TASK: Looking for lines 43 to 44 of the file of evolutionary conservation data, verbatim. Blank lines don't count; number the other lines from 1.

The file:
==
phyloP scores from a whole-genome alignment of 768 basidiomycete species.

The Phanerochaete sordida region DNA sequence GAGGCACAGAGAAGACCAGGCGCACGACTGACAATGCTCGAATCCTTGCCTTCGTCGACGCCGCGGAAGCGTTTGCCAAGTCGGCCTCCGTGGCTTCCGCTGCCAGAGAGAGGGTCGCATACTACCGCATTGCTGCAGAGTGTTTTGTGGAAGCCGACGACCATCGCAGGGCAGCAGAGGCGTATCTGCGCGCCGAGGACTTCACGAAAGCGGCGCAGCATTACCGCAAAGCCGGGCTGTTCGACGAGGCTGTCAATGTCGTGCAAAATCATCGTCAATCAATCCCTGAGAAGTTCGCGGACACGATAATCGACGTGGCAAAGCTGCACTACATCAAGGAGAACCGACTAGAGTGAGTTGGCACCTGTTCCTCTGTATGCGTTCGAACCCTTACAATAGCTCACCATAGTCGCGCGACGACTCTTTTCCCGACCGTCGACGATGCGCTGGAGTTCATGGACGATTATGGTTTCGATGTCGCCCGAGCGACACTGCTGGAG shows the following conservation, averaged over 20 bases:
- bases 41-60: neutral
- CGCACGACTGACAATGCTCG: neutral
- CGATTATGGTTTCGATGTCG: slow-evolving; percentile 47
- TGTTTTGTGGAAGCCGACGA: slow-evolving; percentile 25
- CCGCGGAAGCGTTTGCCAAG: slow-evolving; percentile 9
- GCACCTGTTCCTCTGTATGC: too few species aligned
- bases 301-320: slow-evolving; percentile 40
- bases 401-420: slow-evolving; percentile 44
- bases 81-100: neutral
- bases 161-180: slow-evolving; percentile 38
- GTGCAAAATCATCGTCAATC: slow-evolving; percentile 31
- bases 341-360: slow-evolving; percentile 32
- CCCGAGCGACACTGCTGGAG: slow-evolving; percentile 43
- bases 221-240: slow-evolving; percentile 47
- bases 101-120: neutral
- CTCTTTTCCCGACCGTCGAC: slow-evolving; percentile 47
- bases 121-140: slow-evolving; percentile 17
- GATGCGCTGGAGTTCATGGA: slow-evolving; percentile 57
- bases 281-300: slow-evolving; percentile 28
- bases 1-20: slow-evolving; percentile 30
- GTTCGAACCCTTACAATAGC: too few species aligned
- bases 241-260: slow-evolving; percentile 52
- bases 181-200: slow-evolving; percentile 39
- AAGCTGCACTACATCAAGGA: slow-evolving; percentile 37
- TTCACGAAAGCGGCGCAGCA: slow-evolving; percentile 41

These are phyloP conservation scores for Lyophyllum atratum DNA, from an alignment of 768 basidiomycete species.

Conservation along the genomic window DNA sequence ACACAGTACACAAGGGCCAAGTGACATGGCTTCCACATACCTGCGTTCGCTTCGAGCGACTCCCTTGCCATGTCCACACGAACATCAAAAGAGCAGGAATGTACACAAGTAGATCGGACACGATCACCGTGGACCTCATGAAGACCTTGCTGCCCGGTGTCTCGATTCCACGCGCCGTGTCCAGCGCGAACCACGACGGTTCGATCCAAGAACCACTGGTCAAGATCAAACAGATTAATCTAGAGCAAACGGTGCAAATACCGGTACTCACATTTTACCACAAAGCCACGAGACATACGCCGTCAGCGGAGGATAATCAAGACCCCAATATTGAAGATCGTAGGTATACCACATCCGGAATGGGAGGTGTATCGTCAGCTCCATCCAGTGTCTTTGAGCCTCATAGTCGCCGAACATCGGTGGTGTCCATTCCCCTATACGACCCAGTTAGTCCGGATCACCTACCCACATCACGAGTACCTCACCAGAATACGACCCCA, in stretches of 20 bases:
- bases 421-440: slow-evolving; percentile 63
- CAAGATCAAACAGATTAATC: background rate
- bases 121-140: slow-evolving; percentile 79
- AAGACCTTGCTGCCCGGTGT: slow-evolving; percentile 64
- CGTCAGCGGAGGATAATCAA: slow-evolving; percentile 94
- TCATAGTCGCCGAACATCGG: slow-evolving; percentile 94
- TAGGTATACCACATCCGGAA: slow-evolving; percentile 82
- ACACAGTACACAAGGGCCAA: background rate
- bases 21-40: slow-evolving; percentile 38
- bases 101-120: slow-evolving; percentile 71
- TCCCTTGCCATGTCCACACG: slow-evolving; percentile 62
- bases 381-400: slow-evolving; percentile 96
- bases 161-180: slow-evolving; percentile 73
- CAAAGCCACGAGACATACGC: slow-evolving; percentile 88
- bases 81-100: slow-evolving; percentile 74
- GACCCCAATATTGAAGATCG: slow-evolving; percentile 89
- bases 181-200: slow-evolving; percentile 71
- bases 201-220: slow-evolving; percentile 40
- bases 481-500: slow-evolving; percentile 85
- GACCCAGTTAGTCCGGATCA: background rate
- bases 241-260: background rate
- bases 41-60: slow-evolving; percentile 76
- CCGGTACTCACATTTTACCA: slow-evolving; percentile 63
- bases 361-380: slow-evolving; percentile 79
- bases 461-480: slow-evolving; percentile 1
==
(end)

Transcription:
- CAAAGCCACGAGACATACGC: slow-evolving; percentile 88
- bases 81-100: slow-evolving; percentile 74